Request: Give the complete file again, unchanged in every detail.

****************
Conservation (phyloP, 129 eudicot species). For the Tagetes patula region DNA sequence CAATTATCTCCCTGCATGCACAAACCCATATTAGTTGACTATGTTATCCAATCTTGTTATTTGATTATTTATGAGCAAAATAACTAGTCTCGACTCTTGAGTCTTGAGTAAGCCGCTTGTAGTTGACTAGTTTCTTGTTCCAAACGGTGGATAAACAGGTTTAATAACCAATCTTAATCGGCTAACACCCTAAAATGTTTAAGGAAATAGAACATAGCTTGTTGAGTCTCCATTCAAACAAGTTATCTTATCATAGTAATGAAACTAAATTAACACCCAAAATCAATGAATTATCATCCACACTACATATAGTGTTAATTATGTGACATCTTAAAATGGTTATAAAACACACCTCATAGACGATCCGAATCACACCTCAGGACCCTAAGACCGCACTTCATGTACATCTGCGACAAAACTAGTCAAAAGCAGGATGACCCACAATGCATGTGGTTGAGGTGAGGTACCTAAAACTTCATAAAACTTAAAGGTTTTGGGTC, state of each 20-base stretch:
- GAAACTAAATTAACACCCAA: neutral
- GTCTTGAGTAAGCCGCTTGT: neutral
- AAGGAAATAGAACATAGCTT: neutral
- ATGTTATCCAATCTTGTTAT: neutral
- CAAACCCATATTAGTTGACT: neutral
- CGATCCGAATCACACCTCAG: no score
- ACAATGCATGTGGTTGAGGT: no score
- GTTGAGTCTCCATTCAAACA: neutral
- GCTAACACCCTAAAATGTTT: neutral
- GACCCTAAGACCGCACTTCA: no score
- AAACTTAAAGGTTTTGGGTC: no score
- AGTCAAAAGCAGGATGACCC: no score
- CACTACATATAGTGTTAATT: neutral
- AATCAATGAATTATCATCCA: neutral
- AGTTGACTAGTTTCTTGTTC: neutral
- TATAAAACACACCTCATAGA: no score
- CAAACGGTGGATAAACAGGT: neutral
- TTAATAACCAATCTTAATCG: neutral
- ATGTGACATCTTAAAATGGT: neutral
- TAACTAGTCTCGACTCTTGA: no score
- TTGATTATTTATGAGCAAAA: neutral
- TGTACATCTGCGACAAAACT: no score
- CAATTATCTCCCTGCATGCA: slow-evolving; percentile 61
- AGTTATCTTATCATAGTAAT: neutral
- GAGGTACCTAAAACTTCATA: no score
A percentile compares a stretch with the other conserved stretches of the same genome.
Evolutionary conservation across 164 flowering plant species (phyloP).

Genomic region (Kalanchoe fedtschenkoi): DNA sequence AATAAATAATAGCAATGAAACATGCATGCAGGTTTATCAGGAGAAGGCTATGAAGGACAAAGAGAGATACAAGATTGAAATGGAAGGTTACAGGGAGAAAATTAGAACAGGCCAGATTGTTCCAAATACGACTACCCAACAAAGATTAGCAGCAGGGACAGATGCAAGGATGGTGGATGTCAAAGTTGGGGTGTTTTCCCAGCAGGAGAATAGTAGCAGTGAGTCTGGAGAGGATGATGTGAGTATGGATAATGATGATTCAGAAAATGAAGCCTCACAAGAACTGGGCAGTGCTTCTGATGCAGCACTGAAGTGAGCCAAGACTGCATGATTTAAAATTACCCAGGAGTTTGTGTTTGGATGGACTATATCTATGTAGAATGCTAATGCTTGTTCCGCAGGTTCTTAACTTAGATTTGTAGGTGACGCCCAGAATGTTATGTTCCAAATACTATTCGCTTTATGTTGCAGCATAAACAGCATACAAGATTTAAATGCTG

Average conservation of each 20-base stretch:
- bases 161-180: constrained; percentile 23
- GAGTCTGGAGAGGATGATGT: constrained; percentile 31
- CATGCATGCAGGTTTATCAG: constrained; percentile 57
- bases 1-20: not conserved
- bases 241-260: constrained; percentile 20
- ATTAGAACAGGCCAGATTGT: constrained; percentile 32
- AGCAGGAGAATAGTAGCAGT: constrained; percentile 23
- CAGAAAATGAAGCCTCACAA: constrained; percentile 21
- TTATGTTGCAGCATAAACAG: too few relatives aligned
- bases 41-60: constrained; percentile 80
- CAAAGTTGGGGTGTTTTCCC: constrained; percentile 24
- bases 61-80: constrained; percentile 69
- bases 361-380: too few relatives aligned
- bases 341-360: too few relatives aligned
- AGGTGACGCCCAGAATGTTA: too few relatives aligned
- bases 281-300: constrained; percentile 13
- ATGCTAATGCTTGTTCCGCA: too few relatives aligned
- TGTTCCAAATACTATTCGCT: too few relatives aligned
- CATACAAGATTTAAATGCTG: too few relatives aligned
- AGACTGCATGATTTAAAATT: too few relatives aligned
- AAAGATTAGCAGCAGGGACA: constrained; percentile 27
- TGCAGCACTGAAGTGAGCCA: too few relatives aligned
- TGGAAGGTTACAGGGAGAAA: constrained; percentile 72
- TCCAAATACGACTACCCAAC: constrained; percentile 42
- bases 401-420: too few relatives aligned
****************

Conservation (phyloP, 129 eudicot species). For the Tagetes patula region DNA sequence CAATTATCTCCCTGCATGCACAAACCCATATTAGTTGACTATGTTATCCAATCTTGTTATTTGATTATTTATGAGCAAAATAACTAGTCTCGACTCTTGAGTCTTGAGTAAGCCGCTTGTAGTTGACTAGTTTCTTGTTCCAAACGGTGGATAAACAGGTTTAATAACCAATCTTAATCGGCTAACACCCTAAAATGTTTAAGGAAATAGAACATAGCTTGTTGAGTCTCCATTCAAACAAGTTATCTTATCATAGTAATGAAACTAAATTAACACCCAAAATCAATGAATTATCATCCACACTACATATAGTGTTAATTATGTGACATCTTAAAATGGTTATAAAACACACCTCATAGACGATCCGAATCACACCTCAGGACCCTAAGACCGCACTTCATGTACATCTGCGACAAAACTAGTCAAAAGCAGGATGACCCACAATGCATGTGGTTGAGGTGAGGTACCTAAAACTTCATAAAACTTAAAGGTTTTGGGTC, state of each 20-base stretch:
- GAAACTAAATTAACACCCAA: neutral
- GTCTTGAGTAAGCCGCTTGT: neutral
- AAGGAAATAGAACATAGCTT: neutral
- ATGTTATCCAATCTTGTTAT: neutral
- CAAACCCATATTAGTTGACT: neutral
- CGATCCGAATCACACCTCAG: no score
- ACAATGCATGTGGTTGAGGT: no score
- GTTGAGTCTCCATTCAAACA: neutral
- GCTAACACCCTAAAATGTTT: neutral
- GACCCTAAGACCGCACTTCA: no score
- AAACTTAAAGGTTTTGGGTC: no score
- AGTCAAAAGCAGGATGACCC: no score
- CACTACATATAGTGTTAATT: neutral
- AATCAATGAATTATCATCCA: neutral
- AGTTGACTAGTTTCTTGTTC: neutral
- TATAAAACACACCTCATAGA: no score
- CAAACGGTGGATAAACAGGT: neutral
- TTAATAACCAATCTTAATCG: neutral
- ATGTGACATCTTAAAATGGT: neutral
- TAACTAGTCTCGACTCTTGA: no score
- TTGATTATTTATGAGCAAAA: neutral
- TGTACATCTGCGACAAAACT: no score
- CAATTATCTCCCTGCATGCA: slow-evolving; percentile 61
- AGTTATCTTATCATAGTAAT: neutral
- GAGGTACCTAAAACTTCATA: no score
A percentile compares a stretch with the other conserved stretches of the same genome.
Evolutionary conservation across 164 flowering plant species (phyloP).

Genomic region (Kalanchoe fedtschenkoi): DNA sequence AATAAATAATAGCAATGAAACATGCATGCAGGTTTATCAGGAGAAGGCTATGAAGGACAAAGAGAGATACAAGATTGAAATGGAAGGTTACAGGGAGAAAATTAGAACAGGCCAGATTGTTCCAAATACGACTACCCAACAAAGATTAGCAGCAGGGACAGATGCAAGGATGGTGGATGTCAAAGTTGGGGTGTTTTCCCAGCAGGAGAATAGTAGCAGTGAGTCTGGAGAGGATGATGTGAGTATGGATAATGATGATTCAGAAAATGAAGCCTCACAAGAACTGGGCAGTGCTTCTGATGCAGCACTGAAGTGAGCCAAGACTGCATGATTTAAAATTACCCAGGAGTTTGTGTTTGGATGGACTATATCTATGTAGAATGCTAATGCTTGTTCCGCAGGTTCTTAACTTAGATTTGTAGGTGACGCCCAGAATGTTATGTTCCAAATACTATTCGCTTTATGTTGCAGCATAAACAGCATACAAGATTTAAATGCTG

Average conservation of each 20-base stretch:
- bases 161-180: constrained; percentile 23
- GAGTCTGGAGAGGATGATGT: constrained; percentile 31
- CATGCATGCAGGTTTATCAG: constrained; percentile 57
- bases 1-20: not conserved
- bases 241-260: constrained; percentile 20
- ATTAGAACAGGCCAGATTGT: constrained; percentile 32
- AGCAGGAGAATAGTAGCAGT: constrained; percentile 23
- CAGAAAATGAAGCCTCACAA: constrained; percentile 21
- TTATGTTGCAGCATAAACAG: too few relatives aligned
- bases 41-60: constrained; percentile 80
- CAAAGTTGGGGTGTTTTCCC: constrained; percentile 24
- bases 61-80: constrained; percentile 69
- bases 361-380: too few relatives aligned
- bases 341-360: too few relatives aligned
- AGGTGACGCCCAGAATGTTA: too few relatives aligned
- bases 281-300: constrained; percentile 13
- ATGCTAATGCTTGTTCCGCA: too few relatives aligned
- TGTTCCAAATACTATTCGCT: too few relatives aligned
- CATACAAGATTTAAATGCTG: too few relatives aligned
- AGACTGCATGATTTAAAATT: too few relatives aligned
- AAAGATTAGCAGCAGGGACA: constrained; percentile 27
- TGCAGCACTGAAGTGAGCCA: too few relatives aligned
- TGGAAGGTTACAGGGAGAAA: constrained; percentile 72
- TCCAAATACGACTACCCAAC: constrained; percentile 42
- bases 401-420: too few relatives aligned